APRIL 4, 2012
Short supply, rising prices in the Phoenix-area housing market
TEMPE, Ariz. – Are we actually seeing the start of a housing shortage in the Phoenix area? A new report from the W. P. Carey School of Business at Arizona State University reveals some surprising information for Maricopa and Pinal counties, as of February:
Housing supply was down a huge 42 percent from the year before.
Foreclosures were down 52 percent from last February.
Single-family-home prices have been on the rise since September.
Perhaps most notably, the report’s author, Mike Orr, says some realtors are actually starting to call around to ask people whether they would consider selling homes in desirable neighborhoods.
“Supply is tight, in a pretty extreme way, and it looks likely to stay that way for months,” says Orr, director of the Center for Real Estate Theory and Practice at the W. P. Carey School of Business. “The inventory of single-family homes for sale under $250,000 (without a contract already) is less than 25 days of supply. This is highly unusual and signals a market heavily out of balance, with far more buyers than sellers. It’s now becoming a matter of how much of a price increase will get people to start putting their homes back on the market.”
The median price for a single-family home sold in the Phoenix area in February was up 8.3 percent from last year. This includes new-home sales, and it’s an increase from $115,000 to $124,500. Realtors will note the average price per-square-foot went up 4.1 percent.
February is the start of the selling season that normally runs through June. Orr expects to see lots of activity and even “frantic attempts” to buy over the next three months. This is likely to push prices even higher.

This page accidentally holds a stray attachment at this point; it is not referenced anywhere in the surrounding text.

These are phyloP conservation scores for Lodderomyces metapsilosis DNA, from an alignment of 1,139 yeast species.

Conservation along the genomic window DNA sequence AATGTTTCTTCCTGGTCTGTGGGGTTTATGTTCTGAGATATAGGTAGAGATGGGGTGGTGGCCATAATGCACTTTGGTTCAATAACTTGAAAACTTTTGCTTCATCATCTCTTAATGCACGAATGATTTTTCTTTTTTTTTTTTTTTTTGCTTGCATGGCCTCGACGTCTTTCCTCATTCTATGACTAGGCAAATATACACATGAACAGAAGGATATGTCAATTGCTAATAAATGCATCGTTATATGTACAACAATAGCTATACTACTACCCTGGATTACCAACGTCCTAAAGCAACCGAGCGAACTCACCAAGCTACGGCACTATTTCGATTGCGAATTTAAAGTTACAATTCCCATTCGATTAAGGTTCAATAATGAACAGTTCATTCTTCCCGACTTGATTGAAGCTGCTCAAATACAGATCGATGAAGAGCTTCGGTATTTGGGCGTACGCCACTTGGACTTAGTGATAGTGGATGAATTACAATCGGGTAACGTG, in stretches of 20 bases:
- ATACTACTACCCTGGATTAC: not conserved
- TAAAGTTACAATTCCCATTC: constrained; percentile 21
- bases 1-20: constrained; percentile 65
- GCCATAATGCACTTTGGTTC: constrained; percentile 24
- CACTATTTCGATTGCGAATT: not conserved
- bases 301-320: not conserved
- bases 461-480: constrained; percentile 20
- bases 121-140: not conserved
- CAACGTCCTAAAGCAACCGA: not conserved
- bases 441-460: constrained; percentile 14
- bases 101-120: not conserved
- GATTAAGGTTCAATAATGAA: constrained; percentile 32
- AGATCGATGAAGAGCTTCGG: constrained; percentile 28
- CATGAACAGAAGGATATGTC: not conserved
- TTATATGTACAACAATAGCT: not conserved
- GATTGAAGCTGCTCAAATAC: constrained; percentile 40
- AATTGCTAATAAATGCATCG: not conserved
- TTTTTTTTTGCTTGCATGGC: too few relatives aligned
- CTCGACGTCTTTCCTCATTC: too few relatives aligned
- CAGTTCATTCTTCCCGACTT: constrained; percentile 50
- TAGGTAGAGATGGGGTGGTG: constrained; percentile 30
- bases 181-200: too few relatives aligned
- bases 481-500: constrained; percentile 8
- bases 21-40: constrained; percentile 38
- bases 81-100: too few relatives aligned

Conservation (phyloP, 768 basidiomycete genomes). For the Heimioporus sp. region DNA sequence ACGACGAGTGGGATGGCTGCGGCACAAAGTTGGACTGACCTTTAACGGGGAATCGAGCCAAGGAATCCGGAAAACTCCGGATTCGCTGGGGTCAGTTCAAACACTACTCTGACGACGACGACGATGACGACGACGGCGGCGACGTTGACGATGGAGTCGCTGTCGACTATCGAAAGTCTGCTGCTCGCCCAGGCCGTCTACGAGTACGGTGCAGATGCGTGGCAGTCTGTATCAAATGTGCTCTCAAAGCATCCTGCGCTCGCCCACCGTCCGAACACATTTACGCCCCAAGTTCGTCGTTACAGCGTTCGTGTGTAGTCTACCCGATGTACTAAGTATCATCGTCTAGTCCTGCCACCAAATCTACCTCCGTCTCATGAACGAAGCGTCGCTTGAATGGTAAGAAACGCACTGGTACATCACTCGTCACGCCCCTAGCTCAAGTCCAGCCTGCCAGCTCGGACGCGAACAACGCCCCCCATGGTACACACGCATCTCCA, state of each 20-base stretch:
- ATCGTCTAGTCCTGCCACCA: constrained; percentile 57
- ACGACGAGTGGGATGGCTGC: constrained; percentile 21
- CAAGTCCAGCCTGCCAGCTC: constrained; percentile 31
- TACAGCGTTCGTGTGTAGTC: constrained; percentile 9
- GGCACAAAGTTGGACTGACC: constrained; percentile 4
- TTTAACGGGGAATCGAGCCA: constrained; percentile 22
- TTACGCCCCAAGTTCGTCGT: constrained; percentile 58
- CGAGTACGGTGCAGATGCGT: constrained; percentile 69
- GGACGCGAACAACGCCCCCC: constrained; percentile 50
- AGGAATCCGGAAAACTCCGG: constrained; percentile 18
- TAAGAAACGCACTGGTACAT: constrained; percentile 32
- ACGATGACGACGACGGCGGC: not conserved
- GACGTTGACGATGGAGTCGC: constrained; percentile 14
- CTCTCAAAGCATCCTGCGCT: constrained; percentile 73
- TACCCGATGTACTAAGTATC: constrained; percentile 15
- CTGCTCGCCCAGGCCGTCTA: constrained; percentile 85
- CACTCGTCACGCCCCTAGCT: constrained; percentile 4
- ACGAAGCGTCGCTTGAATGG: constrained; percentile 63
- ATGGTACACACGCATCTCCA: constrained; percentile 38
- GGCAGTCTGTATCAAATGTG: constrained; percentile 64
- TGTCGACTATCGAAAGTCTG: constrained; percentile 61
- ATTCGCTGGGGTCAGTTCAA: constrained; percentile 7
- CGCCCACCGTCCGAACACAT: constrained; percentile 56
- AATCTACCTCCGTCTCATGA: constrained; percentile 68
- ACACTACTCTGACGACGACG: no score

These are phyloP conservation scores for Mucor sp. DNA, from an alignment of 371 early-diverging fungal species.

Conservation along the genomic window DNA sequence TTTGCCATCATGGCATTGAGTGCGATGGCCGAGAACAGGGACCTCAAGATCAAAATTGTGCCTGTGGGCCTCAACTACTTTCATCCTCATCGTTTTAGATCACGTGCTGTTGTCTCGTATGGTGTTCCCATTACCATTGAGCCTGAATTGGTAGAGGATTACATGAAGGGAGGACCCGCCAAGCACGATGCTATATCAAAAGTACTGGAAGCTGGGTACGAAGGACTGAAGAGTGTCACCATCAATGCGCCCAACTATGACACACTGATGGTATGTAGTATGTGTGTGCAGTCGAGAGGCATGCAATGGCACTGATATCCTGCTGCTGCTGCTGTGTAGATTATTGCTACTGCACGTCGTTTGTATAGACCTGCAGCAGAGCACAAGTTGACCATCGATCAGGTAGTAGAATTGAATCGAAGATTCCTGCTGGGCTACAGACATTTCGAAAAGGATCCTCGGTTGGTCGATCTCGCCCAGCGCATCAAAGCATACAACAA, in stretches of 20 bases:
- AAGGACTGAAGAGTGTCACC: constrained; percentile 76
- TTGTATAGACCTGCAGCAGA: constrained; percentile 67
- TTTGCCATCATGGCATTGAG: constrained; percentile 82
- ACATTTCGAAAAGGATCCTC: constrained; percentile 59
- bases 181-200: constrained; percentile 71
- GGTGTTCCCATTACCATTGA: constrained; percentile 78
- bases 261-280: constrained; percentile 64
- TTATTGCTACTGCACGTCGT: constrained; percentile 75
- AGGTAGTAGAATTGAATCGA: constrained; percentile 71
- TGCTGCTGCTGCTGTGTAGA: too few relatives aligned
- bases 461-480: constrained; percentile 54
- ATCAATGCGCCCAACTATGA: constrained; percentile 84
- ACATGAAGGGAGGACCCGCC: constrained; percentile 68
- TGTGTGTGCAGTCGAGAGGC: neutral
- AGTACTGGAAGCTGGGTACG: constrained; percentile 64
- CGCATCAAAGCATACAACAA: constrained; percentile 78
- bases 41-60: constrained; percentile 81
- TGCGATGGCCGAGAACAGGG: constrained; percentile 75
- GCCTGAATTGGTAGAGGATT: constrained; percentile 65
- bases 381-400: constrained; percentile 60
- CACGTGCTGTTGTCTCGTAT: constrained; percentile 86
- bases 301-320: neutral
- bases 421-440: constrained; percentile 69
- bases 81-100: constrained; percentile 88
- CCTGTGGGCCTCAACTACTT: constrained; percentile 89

“One thing that could slow this down is appraisals,” explains Orr. “That’s because appraisers are still looking at prices from up to three months ago, and they may be reluctant to write appraisals that match the now-higher market value. This will continue to give all-cash buyers a big advantage over those who need to secure a loan.”
Orr adds that foreclosures and short sales continue to exert a strong influence on the market. They represent about 20 percent of total sales. New home sales make up only 6 percent of the total market.
Buyers from outside Arizona account for 26 percent of the transactions. Also, despite the positive momentum, Orr emphasizes there are still many Phoenix-area homeowners with loans exceeding the market value of their houses.
Orr’s full report, including statistics, charts and a breakdown by different areas of the Valley, can be viewed at http://wpcarey.asu.edu/finance/real-estate/upload/Full-Report-201203.pdf. More analysis is also available from knowWPCarey, the business school’s online resource and newsletter, at http://knowwpcarey.com.